Of course, the problem goes back decades and was extreme under the Bush-Cheney White House, run by former oil men who cared only about profits, and didn't give a damn about the environment. Neither does Obama and his corporate-controlled administration.
In 2007, Bush's Interior Department sold BP the affected lease under its 2007 - 2012 Five-Year Offshore Oil Drilling Plan. In April 2009, the Obama administration approved exploratory drilling, after which CBD and its allies won a court order vacating the Bush Five-Year Plan.
Rather than seek an alternative, Interior Secretary Salazar filed a special motion to exempt approved Gulf sites, identifying BP's as one to be allowed. In July 2009, the court agreed, despite BP having the worst environmental and safety records of any company operating in America.
No matter. It downplayed a spill possibility, saying it was unlikely or virtually impossible. MMS then rubber-stamped its exploration plan with no environmental consideration. In other words, it should never deter business or stand in the way of profits - the same attitude shown Wall Street, corporate health providers, and other corporate favorites given generous legislative or direct handouts.
As a result, regular large and smaller spills are assured, heavy oil from this one having reached the fragile Louisiana marshlands - nurseries for shrimp, oysters, crabs, and fish that make Louisiana America's leading commercial seafood producer and a favorite tourist destination for recreational anglers.
Oil also now affects the South Pass Mississippi River entrance, the Mississippi delta, Gulf Shores and Dauphin Island, Alabama, Whiskey Island on the Chandeleur Islands south end, the protected bird breeding sanctuary Raccoon Island, and the Loop Current, a powerful clockwise conveyor belt heading it toward Florida, up the East Coast, and into the Atlantic, threatening Western Europe and perhaps West Africa. The potential devastation is incalculable but at minimum will be huge.
According to European Space Agency satellite images, visible proof shows its position, suggesting it'll reach the Keys around May 25, America's only living coral barrier reef - the world's third most productive marine ecosystem with its patch and bank reefs, seagrass meadows, soft and hard bottom communities, and coastal mangroves. They support one of North America's most biologically diverse amounts of marine life, endangering them, according to Dr. Hu Chuamin, executive director of the Institute for Marine Remote Sensing (IMaRS) at the University of South Florida.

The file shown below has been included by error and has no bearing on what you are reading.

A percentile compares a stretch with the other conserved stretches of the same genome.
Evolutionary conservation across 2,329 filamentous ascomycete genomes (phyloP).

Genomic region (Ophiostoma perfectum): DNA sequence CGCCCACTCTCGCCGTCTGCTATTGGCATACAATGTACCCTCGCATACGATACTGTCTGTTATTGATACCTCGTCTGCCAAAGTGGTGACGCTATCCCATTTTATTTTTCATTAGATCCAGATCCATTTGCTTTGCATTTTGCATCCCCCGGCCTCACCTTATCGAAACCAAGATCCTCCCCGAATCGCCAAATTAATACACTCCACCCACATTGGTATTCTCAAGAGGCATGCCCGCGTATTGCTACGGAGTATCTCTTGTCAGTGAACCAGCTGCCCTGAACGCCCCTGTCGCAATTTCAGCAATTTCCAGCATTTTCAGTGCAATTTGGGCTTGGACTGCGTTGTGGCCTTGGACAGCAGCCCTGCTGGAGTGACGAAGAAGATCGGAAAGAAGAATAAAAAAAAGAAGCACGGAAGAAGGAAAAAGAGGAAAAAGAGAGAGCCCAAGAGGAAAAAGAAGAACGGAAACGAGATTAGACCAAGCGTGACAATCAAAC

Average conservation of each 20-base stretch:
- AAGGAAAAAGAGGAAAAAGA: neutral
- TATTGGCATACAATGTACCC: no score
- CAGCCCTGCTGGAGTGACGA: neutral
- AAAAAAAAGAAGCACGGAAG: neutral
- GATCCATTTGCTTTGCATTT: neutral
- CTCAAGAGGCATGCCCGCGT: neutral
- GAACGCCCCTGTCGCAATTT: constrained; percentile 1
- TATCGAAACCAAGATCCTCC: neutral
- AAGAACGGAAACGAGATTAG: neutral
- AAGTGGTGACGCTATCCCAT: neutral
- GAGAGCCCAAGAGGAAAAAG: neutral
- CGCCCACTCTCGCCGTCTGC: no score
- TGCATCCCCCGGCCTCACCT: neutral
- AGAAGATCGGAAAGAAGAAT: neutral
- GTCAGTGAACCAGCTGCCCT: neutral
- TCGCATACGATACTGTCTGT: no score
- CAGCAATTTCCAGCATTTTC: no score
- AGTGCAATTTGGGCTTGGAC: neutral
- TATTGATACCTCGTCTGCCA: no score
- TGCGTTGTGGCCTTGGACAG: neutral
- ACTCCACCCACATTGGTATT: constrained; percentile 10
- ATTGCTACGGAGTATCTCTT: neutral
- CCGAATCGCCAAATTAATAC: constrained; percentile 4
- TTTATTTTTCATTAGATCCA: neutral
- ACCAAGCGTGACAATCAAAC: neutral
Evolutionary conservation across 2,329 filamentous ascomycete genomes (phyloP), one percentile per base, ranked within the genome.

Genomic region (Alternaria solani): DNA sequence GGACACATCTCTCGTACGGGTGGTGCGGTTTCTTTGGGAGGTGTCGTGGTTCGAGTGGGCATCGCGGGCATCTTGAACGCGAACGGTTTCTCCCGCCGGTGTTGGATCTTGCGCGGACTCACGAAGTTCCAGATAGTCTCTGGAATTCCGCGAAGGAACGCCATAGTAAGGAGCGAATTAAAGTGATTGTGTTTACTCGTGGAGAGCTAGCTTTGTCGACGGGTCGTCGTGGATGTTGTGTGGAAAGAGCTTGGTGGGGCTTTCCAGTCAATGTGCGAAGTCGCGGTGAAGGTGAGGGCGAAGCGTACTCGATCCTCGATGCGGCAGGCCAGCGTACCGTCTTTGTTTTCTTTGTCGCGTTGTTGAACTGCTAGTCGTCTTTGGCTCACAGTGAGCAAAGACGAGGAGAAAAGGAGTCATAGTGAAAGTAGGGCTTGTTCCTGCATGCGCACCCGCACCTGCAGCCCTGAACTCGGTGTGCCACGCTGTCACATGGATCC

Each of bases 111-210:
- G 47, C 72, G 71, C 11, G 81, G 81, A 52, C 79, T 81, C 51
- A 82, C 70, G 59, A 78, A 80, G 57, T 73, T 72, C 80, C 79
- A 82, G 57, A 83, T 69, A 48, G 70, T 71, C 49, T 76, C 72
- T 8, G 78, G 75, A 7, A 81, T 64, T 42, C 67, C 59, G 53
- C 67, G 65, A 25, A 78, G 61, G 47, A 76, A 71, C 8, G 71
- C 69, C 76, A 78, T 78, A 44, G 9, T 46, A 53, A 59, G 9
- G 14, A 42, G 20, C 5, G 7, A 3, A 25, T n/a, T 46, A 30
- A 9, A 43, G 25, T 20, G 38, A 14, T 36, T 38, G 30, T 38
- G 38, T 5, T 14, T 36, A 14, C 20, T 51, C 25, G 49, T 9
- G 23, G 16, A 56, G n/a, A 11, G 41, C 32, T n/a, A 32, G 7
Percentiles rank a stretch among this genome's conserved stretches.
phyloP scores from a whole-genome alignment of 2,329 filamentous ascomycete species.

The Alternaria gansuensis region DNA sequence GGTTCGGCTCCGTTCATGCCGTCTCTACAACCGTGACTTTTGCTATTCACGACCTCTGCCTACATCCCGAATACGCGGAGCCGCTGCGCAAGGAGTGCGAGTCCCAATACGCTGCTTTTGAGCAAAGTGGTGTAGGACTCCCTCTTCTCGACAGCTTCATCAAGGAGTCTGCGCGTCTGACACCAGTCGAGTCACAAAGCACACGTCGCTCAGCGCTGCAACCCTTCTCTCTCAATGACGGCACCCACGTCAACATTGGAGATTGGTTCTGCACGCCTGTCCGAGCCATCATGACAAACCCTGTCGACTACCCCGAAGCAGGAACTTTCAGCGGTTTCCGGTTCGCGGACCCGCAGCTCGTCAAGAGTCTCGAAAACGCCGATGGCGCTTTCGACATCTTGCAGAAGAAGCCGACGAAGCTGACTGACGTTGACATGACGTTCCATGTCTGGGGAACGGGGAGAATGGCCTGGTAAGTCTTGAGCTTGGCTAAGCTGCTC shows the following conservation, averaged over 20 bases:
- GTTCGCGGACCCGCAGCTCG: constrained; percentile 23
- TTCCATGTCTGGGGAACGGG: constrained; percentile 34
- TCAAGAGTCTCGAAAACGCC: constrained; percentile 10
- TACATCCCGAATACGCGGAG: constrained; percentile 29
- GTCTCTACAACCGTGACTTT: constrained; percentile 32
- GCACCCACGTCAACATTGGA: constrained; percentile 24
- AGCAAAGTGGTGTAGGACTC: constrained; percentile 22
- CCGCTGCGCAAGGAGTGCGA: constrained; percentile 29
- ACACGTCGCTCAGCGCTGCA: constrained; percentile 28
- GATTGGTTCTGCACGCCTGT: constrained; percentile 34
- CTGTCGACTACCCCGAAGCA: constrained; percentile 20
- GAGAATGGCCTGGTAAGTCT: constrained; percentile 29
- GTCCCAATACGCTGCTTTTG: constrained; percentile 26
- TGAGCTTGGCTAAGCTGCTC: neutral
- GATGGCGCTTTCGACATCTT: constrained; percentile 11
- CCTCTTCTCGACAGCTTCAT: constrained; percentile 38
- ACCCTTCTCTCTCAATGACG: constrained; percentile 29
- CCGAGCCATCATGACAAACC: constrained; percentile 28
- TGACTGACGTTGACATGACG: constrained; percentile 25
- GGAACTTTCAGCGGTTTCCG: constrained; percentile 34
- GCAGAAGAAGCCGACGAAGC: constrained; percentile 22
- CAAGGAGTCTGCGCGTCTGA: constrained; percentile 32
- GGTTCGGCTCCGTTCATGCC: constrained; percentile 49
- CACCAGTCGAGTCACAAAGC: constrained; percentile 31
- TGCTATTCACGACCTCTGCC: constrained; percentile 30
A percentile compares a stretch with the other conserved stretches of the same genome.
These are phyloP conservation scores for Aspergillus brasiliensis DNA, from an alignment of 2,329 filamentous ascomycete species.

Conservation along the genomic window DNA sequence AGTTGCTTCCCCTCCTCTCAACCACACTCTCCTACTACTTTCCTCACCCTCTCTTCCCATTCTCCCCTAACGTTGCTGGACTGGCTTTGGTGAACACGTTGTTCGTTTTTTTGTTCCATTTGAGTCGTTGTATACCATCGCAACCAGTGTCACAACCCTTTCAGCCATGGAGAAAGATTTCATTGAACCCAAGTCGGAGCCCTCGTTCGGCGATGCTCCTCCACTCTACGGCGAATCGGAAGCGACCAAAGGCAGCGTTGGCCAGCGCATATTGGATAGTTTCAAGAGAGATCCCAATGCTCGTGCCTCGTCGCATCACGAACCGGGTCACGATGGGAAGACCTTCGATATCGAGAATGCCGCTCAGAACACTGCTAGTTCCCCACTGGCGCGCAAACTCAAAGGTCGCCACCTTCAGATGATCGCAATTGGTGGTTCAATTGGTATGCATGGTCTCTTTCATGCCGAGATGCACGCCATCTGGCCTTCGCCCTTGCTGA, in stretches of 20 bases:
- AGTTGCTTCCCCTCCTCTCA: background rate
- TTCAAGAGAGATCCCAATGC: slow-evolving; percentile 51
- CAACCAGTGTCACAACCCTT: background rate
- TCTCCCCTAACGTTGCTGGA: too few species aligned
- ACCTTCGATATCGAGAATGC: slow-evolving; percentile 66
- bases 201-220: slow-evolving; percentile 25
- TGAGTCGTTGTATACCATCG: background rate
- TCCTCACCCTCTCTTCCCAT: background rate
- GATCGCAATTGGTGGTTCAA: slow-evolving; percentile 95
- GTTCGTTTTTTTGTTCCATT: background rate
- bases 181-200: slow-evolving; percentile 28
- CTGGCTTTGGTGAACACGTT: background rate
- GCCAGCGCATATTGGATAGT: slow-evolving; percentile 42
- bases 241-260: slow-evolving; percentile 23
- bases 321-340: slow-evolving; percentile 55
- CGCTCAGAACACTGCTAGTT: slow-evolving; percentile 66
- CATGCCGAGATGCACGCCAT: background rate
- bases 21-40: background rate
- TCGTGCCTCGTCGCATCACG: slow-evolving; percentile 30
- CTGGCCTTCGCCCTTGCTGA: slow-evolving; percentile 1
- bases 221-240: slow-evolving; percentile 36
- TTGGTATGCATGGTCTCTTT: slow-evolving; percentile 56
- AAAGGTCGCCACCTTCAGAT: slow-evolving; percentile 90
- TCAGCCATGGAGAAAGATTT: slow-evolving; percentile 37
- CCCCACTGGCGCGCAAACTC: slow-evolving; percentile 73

An optical oceanographic expert, he says there's "no doubt that (oil) will reach the Florida Keys. (Advancing about 100 miles a day), we know that (Mississippi Rivers waters are heading for) the Florida Straits and will impact the Keys." Once there, major damage is likely to an ecosystem providing shelter, food and breeding sites for many plants and animals as well as coastal storm protection. According to Florida's Department of Environmental Protection, reefs also help the state's economy through millions of dollars annually from recreational and commercial fishing.
No one knows the potential damage, but if oil flows over the reef, the amount will depend on whether it stays on the surface. According to Eugene Shinn, recently retired US Geologic Service reef ecology expert, "Under no circumstances should dispersants be used on an oil slick in the vicinity of a coral reef." They would cause oil droplets to sink and potentially destroy tiny coral polyps.
Worse still, the Loop Current joins the Gulf Stream, North America's most important ocean current system, sparking fears about oil entering it and traveling up the entire East Coast into the Atlantic. En route, it could foul beaches, mangroves, sea-grass, and coral reefs, vital to area wildlife, local economies and human health, besides crossing the Atlantic for more damage.
Earlier, National Oceanic and Atmospheric Administration (NOAA) head, Jane Lubchenco, told reporters that an "unprecedented and dynamic" slick was on course to sweep along Florida's coastline, was "increasingly likely" to reach the powerful Gulf Loop, then be carried to the Keys and beyond.